Korbonits, M., D. Blaine, M, Elia & J Powell-Tuck, 2005. Refeeding Blaine: studies following a 44 day fast. New England J. Med, 353 (21): 2306-2307. (Subscription).
The opportunity to study the effects of prolonged fasting is rare. In this study we recorded anthropometric, biochemical and endocrine changes during the refeeding period following a 44 day fast, and compared them with results from 16 age-, sex- and body mass index (BMI)-matched controls.
The index subject took only water to drink during the fast. He lost 24.5kg changing his BMI from 29 to 21.6. He underwent careful slow refeeding for the first 4 days using nutritionally complete liquid formulation and vitamins.
His metabolic status on arrival in hospital showed preserved blood sugar, normal cholesterol and triglycerides but elevated free fatty acids and much elevated hydroxybutyrate. B1, B6 vitamins and folate were depleted and required early replenishment for safe refeeding. Haemoconcentration was observed on day 0 and slight oedema by day 10 despite low salt intake. A transient hypophosphataemia was observed on day 1 and was corrected by phosphate replacement.
Grossly elevated B12 levels, high zinc levels and slightly abnormal liver functions were also observed. levels and high IGFBP1, somatostatin and cortisol levels, low normal insulin levels and very low IGF-I, leptin and ghrelin were observed at the end of the fast, while PYY, adiponectin, AGRP, alpha-MSH, NPY and POMC showed no markedly different values from the samples of control subjects after an overnight fast.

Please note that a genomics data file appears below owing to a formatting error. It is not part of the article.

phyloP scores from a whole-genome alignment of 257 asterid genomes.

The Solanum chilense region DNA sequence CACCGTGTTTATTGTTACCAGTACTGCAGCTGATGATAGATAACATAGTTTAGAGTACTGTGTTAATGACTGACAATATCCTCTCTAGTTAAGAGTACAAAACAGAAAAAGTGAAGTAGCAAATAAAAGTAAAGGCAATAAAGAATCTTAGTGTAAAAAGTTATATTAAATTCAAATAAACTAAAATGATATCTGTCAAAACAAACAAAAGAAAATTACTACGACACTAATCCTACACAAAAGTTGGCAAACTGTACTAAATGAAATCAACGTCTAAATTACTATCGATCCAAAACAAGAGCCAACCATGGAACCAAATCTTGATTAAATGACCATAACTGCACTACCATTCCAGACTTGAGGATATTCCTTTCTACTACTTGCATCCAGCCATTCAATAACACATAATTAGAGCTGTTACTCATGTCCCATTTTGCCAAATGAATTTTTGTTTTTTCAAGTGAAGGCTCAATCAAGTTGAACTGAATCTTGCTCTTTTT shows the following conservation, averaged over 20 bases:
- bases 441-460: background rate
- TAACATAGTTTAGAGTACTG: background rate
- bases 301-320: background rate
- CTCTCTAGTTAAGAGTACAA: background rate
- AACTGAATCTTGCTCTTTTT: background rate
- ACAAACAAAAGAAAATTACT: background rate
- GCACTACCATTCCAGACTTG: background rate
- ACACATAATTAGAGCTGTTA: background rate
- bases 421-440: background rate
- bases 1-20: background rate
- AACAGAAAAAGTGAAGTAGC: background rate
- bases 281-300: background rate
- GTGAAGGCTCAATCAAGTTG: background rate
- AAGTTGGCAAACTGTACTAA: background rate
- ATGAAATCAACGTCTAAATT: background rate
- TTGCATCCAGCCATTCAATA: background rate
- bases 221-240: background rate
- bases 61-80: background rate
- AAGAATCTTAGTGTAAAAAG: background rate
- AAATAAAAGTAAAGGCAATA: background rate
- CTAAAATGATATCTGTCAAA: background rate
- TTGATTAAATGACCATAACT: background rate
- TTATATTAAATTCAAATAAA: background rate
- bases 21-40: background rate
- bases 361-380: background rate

His feeling of hunger increased considerably on day 4 and this was preceded by elevation of plasma orexin and resistin on day 3.
Finally, his appearance after the fast reflecting a BMI of 21 would not have alerted us to the risks of refeeding had we not known about the fast and weight loss. In the event, despite great caution, he exhibited important elements of the refeeding syndrome with hypophosphataemia and fluid retention and displayed signs of abnormal IGF axis and liver function.